|Victim ethnicity||Most common prejudices shown in proportion of cases|
|White Scottish/White Other British||Anti-English 29% Anti-Black 23%|
|White Minority Ethnic||Anti-Polish 50% General Xenophobia 32%|
|Mixed or Multiple||Anti-Black 35% General Xenophobia 21%|
|Asian||Anti-Pakistani 56% Anti-Black 32%|
|African, Caribbean or Black||Anti-Black 89% General Xenophobia 16%|
|Other||General Xenophobia 39% Anti-Black 25%|
Ethnicity of victims across all other hate crime aggravators
The ethnicity of victims is recorded across all of the five hate crime aggravators. In 2020/21, with the exception of race aggravated hate crime, the majority of hate crime victims across other aggravators identified as White Scottish/White Other British.
Where information was available on the ethnicity of victims of disability aggravated crime, the vast majority of crimes (88%) had a victim who was White Scottish/White Other British. The second largest group was White Minority Ethnic who were found to be the victim in 6% of crimes.
Where information was available on the ethnicity of victims of religion aggravated crime, it was found that in 72% of crimes the victim was from a White Scottish/White Other British background. The next largest group was Asian, who were found to be the victim in 14% of such crimes. All other ethnicities accounted for a further 14% of religion aggravated hate crimes.
In just under half (47%) of religion aggravated hate crimes, the perpetrator showed prejudice towards the Catholic community, which equates to an estimated 150 crimes. Prejudice towards the Muslim community and the Protestant community was shown in a similar proportion of crimes, equating to 16% (or 50 crimes) each.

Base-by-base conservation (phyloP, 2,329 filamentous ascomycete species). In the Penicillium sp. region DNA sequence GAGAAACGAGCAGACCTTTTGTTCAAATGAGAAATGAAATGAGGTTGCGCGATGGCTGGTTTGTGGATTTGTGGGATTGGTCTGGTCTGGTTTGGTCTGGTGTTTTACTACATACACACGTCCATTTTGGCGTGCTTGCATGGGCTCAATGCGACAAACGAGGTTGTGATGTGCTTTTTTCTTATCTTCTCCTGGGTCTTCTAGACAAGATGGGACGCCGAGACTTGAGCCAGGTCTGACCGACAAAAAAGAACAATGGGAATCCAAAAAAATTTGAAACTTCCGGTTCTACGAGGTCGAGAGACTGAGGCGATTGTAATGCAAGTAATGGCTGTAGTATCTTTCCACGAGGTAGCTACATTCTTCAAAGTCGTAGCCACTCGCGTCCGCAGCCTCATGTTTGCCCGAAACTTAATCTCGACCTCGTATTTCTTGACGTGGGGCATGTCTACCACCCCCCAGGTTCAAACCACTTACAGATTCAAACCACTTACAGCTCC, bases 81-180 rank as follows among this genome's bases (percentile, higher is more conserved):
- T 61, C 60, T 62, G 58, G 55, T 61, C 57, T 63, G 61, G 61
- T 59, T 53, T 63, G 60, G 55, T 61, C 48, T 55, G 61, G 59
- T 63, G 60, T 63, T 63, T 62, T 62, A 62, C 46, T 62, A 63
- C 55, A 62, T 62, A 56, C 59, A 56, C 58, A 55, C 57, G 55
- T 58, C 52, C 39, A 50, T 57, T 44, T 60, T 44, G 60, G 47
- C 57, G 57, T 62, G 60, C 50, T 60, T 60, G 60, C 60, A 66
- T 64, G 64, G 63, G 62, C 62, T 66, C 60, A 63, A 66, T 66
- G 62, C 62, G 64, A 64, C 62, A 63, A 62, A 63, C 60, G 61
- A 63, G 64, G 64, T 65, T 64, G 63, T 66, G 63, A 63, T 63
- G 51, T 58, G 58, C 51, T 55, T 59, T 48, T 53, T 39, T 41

Between the first and second deep dive, there was a reduction in the proportion of religion aggravated hate crimes that showed prejudice towards the Muslim community. In 2018-19, just over a quarter of such crimes showed prejudice towards this group (26%), compared to around one in six crimes in 2020-21 (16%).
Where information was available on the ethnicity of victims of sexual orientation aggravated crime, the vast majority (90%) of crimes had a victim who was from a White Scottish/White Other British background. White Minority Ethnic was the second largest group, who were found to be the victim in 5% of such crimes. All other ethnic groups accounted for the remaining 5% of victims.
Where information was available on the ethnicity of victims of transgender identity aggravated crime, the vast majority (90%) of crimes had a victim who was from a White Scottish/White Other British background. The second largest group was White Minority Ethnic who made up 8% of victims.
3.5 Experience of civil law problems
This section presents findings from the Scottish Crime and Justice Survey (SCJS) pooled sample on people's experiences of civil law problems. As part of the SCJS people were asked if they had experienced a range of civil law problems in the last three years. It should be noted that, as the SCJS pooled sample combines responses to nine surveys, some respondents will have been answering questions relating to experiences in 2008/09 and others as late as 2019/20.
Only a small proportion of people experience any of the seven civil law problems asked about. Overall, 81% of respondents stated that they had experienced none of these problems in the last three years. African, Caribbean or Black respondents were the only group that were less likely to have experienced none of these problems (64%).
Problems with neighbours is the most commonly experienced, with 11% of people saying they have experienced this within the last three years. Full results can be found in Appendix C: Table A3.2.
There are statistically significant variations by ethnicity for six of the seven civil law problems, as can be seen in Figure 3.2. Problems with neighbours; child contact, residence or maintenance; divorce, separation; and the behaviour of a partner, ex-partner or other person harassing them are less commonly experienced in some minority ethnic groups.
Issues with housing and immigration are more prevalent amongst some minority ethnic groups. White Minority Ethnic, Asian, and African, Caribbean or Black respondents were all more likely than average to have experienced immigration problems. African, Caribbean or Black respondents were also more likely than average to have experienced housing problems.